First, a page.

In England's last warm-up friendly before the tournament, against Portugal, they started out on the wings so as to also accommodate Wayne Rooney. The skipper and Hodgson favourite had scored in their absence in the preceding 2-1 victory over Australia.
On paper, the prospect of arguably England's three best attackers in the same team was an exciting one. In practice, it was a compromise that—at least in this instance—did none of them any good. The eventual 1-0 victory came by way of a Chris Smalling header when all three had been substituted.
"The understanding isn't just going to happen overnight," Kane reasoned, per BBC Sport. "Of course we would have wanted a few more chances and a few more shots at goal, but it's something we are still working on, so there is no reason for anyone to get too downhearted."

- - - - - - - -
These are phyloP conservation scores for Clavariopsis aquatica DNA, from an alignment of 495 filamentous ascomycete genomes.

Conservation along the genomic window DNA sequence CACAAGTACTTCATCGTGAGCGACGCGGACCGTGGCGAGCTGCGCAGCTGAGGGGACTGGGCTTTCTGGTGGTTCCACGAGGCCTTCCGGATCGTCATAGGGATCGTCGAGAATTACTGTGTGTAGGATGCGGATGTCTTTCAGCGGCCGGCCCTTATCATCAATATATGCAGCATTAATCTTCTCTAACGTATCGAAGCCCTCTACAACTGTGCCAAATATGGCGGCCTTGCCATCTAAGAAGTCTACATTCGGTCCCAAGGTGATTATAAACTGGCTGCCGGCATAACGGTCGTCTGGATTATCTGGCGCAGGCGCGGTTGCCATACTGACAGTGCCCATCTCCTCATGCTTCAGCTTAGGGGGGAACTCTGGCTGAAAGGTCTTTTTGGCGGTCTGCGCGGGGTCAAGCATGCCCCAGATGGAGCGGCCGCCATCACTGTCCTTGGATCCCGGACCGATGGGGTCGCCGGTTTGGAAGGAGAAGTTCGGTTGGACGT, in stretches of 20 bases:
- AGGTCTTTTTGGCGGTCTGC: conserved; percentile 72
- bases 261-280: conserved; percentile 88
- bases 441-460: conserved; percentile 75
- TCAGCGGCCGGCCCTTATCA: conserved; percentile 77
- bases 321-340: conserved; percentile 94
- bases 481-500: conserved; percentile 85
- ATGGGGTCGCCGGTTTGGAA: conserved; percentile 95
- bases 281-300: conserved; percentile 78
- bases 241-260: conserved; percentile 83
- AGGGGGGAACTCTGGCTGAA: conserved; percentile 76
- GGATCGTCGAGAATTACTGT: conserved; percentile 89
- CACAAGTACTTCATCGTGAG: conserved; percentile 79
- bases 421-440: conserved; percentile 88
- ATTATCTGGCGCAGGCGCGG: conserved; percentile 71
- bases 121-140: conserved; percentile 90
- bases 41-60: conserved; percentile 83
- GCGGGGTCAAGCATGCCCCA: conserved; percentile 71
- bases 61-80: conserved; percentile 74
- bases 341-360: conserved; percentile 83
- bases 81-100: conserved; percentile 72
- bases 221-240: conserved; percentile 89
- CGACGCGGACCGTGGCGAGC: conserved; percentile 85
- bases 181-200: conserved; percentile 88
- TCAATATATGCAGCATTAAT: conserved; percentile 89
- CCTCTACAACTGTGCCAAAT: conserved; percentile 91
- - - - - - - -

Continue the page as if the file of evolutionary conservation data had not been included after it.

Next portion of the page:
That may still prove the case. But Hodgson's need to include Rooney undoubtedly unsettled a burgeoning understanding—if not directly between Kane and Vardy, then at least in how they both might be utilised. The distinct but effective contributions they made in the recent wins over Turkey and Germany gave way to positional and creative marginalisation.
Hodgson has made clear his loyalty to his captain.
"You’re talking about the player who has played 111 games for England and scored 52 goals, so perhaps his best position is anywhere on the field," the 68-year-old said post-Portugal, per the Guardian's Daniel Taylor.